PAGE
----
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NZ Formulary

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Iron (as polymaltose)

eye-on (as pol-ee-mol-toes)

What does it do?

Iron (as polymaltose) is used to treat some types of anaemia. It increases the amount of iron in your body.

How is it given?

Iron is usually given as an infusion into a vein or as an injection into a muscle. It is given to you by a health professional.

You will need to stay for 30 minutes once the infusion is completed, to check you do not have any side effects.

What if you forget a dose?

If you are unable to attend an appointment, contact your health professional.

Can you take other medicines?

Some medicines available without a prescription may react with iron including:

  • iron supplements (e.g. Ferro-Tab®) – these are not usually needed while receiving iron injections

Tell your pharmacist or doctor about all medicines or treatments that you may be taking, including vitamins, herbal products or recreational drugs.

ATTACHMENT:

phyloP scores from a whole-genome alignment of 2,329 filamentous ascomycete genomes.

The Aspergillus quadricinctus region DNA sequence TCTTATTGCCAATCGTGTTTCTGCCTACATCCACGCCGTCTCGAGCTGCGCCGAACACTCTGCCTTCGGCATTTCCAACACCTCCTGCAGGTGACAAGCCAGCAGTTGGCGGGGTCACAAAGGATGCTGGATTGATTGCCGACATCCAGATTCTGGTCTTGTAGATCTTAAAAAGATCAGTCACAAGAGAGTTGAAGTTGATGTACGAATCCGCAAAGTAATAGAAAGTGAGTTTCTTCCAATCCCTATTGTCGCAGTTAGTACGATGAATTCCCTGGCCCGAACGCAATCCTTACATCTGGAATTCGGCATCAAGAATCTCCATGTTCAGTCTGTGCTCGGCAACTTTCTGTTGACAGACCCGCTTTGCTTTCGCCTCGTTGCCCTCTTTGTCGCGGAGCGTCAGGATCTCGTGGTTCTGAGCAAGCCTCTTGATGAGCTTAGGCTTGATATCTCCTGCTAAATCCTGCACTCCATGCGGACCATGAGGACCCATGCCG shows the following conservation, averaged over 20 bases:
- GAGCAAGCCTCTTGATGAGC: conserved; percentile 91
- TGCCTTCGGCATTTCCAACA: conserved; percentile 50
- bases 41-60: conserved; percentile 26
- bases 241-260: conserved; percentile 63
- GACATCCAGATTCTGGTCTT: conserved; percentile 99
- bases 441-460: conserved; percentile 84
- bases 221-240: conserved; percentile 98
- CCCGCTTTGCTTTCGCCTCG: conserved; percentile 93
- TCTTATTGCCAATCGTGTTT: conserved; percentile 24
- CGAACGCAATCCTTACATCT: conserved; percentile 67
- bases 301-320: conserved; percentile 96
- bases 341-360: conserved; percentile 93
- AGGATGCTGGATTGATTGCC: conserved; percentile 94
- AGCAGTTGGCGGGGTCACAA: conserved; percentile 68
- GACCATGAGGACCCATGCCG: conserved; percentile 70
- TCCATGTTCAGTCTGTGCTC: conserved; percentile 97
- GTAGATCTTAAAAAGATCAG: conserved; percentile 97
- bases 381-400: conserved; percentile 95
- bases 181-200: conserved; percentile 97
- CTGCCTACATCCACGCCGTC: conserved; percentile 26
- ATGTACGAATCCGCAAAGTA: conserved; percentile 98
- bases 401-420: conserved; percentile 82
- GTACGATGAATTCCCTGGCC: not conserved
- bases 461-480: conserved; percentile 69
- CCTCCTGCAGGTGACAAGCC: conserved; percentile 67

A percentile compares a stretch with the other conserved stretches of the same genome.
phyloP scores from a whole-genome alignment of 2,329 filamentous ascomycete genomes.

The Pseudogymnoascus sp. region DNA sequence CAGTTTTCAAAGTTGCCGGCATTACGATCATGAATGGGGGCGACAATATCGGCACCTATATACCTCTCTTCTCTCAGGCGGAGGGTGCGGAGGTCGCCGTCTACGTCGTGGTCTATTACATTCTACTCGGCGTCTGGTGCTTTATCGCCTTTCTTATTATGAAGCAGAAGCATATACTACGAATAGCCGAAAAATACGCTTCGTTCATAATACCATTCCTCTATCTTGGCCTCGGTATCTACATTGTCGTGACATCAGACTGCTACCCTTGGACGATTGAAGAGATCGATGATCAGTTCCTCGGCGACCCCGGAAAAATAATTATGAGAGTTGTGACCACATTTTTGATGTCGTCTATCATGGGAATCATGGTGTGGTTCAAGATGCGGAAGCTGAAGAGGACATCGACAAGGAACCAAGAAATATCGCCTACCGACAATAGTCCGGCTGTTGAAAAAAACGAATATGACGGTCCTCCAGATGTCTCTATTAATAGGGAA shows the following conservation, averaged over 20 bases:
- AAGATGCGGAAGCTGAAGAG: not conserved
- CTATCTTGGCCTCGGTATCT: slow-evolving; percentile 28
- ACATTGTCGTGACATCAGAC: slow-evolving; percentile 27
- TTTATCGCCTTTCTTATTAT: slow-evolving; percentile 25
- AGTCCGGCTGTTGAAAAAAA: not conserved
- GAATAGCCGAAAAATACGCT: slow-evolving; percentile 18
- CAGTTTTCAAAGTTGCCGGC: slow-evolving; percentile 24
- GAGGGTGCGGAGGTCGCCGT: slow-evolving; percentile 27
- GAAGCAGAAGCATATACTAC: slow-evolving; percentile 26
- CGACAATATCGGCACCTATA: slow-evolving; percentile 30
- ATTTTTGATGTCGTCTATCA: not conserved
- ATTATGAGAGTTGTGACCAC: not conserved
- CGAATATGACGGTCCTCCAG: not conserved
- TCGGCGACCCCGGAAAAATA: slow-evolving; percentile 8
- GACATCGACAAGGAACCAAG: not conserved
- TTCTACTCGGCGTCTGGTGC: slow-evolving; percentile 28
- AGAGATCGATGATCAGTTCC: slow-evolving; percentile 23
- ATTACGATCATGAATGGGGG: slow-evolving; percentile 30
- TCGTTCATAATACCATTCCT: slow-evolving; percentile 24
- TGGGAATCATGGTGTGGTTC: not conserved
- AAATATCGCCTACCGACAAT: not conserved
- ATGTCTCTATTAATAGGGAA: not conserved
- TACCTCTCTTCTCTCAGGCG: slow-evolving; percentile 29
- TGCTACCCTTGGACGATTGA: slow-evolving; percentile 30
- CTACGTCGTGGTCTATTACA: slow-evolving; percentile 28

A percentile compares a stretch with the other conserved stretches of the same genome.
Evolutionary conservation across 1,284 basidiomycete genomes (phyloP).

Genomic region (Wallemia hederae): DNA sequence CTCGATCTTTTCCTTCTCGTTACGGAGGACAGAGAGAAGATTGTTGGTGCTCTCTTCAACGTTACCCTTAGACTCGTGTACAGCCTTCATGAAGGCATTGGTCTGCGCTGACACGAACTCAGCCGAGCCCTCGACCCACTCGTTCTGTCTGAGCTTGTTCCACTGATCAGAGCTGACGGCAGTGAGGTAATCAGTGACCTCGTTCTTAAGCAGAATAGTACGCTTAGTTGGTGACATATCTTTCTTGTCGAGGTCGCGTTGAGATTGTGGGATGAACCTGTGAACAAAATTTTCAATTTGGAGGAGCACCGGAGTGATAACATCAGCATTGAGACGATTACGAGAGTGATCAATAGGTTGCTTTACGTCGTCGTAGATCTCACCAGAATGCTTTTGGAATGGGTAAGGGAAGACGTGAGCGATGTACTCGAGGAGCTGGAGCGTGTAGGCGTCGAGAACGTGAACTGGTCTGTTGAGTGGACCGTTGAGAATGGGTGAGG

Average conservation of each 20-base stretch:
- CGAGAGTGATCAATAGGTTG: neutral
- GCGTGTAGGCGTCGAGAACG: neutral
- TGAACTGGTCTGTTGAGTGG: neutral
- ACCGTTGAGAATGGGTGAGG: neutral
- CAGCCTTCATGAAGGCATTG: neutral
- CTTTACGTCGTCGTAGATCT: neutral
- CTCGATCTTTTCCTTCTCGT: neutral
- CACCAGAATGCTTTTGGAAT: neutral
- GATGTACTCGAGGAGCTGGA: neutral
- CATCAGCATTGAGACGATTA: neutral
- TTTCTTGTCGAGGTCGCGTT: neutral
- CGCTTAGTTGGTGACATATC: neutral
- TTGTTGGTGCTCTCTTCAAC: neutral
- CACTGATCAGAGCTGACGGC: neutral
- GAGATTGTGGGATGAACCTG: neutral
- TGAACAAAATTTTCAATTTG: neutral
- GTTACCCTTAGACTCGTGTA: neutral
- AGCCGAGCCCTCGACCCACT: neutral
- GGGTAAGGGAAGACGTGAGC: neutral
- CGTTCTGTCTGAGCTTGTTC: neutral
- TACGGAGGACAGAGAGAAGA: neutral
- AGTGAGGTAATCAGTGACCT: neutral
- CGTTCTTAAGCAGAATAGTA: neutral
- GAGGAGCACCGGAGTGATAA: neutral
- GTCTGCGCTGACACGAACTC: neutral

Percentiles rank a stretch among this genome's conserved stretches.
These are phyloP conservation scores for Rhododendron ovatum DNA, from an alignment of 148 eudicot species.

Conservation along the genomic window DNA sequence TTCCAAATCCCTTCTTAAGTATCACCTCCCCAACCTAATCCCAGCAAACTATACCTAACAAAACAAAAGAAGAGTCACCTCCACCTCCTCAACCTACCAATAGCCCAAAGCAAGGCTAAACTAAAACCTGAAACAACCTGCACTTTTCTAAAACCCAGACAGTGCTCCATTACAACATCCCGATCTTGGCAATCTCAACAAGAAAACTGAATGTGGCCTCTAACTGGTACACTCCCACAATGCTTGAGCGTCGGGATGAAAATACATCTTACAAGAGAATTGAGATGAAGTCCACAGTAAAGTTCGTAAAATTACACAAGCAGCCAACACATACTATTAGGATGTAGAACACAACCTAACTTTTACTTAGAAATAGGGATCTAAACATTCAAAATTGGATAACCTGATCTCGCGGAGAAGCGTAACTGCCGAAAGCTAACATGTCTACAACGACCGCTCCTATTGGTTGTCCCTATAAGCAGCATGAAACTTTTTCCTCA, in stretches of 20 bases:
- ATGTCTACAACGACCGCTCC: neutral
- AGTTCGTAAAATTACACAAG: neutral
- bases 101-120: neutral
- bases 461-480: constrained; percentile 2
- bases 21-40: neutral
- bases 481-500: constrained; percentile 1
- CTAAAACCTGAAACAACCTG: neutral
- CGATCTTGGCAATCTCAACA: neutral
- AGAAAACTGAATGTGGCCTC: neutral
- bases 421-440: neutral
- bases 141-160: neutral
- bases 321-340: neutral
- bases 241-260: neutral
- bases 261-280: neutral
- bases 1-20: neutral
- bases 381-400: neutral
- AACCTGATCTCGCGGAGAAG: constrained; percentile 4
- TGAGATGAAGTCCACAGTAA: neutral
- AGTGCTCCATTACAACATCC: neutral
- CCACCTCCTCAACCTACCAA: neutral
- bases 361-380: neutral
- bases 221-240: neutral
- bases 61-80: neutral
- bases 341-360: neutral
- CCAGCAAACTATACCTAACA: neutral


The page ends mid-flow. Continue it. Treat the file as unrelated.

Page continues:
What side effects might you notice?

Side EffectsRecommended action

Symptoms of allergy including: skin rash, itching, swelling, trouble breathing

Dark stain around injection site

Tell your health professional immediately

Irritation or pain at injection site




Tell your health professional if troublesome

If you notice any other effects, discuss them with your doctor or pharmacist.

Other information:

  • Tell your doctor if you have a condition called haemochromatosis or thalassaemia.
  • Tell your doctor if you are pregnant, planning to become pregnant, or breastfeeding.

This leaflet contains important, but not all, information about this medicine.

Prepared by the PILs Committee at Christchurch Hospital, Canterbury District Health Board, New Zealand. May 2022

For more general information about this sheet annd its contents, see: What does a My Medicines sheet cover?

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About My Medicines

My Medicines Patient Information Leaflets (PILs) contain important, but not all, information about the medicines they describe.

For more information about the sheets, see: What does a My Medicines sheet cover?

My Medicines is developed by a team at the Canterbury District Health Board. Our team is made up of doctors, pharmacists, and a non-medical person to help us keep to plain language. We also discuss our information with specialist health professionals or groups when needed